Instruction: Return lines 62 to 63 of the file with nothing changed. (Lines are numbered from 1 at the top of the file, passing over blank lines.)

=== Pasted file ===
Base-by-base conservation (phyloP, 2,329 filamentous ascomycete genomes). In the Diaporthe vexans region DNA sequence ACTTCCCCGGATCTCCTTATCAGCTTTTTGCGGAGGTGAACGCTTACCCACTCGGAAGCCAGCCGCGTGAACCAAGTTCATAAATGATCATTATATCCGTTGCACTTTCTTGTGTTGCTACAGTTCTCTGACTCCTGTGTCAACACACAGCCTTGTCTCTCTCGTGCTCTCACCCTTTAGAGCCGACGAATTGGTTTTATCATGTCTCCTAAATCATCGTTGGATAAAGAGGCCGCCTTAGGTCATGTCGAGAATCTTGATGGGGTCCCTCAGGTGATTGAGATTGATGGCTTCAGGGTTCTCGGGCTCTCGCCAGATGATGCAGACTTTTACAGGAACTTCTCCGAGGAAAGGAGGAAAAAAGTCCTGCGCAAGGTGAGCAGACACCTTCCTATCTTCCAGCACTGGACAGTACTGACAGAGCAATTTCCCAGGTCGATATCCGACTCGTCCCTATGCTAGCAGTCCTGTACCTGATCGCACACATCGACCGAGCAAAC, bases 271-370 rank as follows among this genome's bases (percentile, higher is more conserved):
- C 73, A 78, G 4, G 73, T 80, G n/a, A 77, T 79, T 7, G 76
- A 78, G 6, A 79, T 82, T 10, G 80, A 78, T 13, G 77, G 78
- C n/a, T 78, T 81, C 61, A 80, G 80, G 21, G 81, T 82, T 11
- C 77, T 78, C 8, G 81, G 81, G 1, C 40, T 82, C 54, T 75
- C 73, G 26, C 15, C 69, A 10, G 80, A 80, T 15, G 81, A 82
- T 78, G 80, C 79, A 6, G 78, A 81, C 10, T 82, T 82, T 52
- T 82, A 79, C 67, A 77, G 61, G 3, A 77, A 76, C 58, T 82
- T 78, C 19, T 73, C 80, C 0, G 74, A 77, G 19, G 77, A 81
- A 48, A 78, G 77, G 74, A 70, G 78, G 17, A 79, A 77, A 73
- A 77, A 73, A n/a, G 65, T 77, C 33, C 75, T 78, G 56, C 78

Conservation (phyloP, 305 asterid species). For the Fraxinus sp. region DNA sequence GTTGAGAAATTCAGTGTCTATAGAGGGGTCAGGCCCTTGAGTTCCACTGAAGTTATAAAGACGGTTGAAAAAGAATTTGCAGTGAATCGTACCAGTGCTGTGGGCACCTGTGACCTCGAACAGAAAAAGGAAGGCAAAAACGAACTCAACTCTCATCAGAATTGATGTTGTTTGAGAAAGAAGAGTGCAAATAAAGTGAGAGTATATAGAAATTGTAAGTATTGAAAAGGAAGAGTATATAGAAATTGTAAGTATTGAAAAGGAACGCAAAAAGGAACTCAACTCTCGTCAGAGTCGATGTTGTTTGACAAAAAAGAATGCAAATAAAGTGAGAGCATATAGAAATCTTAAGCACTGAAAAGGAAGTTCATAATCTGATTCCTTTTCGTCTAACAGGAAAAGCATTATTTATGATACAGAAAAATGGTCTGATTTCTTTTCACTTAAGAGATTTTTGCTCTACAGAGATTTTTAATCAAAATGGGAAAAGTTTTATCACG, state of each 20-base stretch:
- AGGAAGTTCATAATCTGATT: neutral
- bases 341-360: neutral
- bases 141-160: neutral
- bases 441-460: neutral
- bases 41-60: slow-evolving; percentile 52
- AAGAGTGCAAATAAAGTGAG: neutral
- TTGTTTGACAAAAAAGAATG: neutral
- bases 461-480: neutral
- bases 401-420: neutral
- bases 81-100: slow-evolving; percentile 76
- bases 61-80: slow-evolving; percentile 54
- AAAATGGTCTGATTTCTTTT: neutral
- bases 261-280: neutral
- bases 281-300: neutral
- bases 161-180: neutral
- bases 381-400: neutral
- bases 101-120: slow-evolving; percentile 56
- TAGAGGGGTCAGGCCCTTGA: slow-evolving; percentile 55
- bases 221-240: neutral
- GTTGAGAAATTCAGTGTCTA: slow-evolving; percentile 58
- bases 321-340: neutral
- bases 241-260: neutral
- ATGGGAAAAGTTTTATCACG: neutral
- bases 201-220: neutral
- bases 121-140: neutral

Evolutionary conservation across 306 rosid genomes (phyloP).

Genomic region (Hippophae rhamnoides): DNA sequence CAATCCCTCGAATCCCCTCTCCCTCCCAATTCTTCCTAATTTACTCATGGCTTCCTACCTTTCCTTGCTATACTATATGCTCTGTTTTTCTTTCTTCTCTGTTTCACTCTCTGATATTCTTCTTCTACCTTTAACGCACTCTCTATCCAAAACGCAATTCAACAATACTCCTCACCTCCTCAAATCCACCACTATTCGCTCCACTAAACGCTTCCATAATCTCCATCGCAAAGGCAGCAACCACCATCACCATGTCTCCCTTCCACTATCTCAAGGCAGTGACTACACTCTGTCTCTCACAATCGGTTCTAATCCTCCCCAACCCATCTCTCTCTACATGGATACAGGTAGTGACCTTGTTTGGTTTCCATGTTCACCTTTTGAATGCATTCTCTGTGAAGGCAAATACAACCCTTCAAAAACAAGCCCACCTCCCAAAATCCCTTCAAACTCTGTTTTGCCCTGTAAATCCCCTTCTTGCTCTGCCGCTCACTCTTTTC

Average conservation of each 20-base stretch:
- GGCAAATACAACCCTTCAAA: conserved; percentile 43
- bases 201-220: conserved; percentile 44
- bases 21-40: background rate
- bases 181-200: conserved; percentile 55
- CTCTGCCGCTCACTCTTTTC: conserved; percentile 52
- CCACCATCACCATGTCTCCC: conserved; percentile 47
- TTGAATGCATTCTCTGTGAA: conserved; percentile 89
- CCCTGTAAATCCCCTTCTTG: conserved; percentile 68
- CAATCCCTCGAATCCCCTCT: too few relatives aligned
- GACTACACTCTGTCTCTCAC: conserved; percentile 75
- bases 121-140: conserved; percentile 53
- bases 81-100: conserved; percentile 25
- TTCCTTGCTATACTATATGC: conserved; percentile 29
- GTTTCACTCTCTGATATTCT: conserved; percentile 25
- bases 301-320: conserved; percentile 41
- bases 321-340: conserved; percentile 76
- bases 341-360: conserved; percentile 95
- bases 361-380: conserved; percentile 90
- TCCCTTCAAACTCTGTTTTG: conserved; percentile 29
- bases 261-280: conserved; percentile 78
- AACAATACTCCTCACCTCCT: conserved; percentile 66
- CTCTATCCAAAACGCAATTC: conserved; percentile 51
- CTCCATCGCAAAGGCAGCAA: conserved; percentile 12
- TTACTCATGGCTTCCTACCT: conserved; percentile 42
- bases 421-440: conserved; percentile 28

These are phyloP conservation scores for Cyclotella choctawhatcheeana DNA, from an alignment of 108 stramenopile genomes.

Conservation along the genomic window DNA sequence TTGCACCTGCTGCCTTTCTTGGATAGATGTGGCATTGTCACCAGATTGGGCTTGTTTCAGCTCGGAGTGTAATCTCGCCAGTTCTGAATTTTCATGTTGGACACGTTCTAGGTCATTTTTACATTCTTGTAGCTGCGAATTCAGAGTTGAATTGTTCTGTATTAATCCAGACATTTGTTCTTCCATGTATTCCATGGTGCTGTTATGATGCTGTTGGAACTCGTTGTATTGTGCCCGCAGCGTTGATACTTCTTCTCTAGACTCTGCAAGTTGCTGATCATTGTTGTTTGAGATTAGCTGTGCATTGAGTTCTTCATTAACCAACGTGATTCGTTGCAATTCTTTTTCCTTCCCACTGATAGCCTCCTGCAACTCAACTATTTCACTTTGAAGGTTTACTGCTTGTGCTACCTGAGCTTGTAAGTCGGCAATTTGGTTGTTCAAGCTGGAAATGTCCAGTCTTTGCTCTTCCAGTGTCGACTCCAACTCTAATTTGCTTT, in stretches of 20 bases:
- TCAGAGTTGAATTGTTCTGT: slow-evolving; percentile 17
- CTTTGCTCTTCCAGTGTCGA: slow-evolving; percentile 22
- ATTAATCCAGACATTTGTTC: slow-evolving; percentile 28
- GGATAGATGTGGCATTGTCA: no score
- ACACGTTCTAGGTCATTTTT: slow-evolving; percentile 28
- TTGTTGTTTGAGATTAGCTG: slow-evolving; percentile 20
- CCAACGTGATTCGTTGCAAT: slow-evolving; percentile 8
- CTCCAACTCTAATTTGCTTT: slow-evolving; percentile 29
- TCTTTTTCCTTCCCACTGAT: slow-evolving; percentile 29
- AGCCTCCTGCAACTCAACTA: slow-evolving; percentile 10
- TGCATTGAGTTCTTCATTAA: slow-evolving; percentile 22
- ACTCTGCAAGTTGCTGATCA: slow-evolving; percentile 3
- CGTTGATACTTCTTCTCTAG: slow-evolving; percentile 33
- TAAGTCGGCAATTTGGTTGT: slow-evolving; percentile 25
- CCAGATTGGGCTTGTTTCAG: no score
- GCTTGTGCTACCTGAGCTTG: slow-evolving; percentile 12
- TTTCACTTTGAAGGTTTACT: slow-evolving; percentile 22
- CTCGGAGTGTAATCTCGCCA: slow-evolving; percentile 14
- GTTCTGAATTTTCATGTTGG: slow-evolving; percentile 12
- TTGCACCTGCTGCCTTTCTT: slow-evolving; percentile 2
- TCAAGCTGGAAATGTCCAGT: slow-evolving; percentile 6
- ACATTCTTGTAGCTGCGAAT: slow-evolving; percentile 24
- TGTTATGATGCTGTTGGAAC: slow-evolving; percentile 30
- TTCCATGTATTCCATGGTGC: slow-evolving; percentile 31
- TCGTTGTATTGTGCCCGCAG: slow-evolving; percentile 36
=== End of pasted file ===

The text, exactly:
- CTCTATCCAAAACGCAATTC: conserved; percentile 51
- CTCCATCGCAAAGGCAGCAA: conserved; percentile 12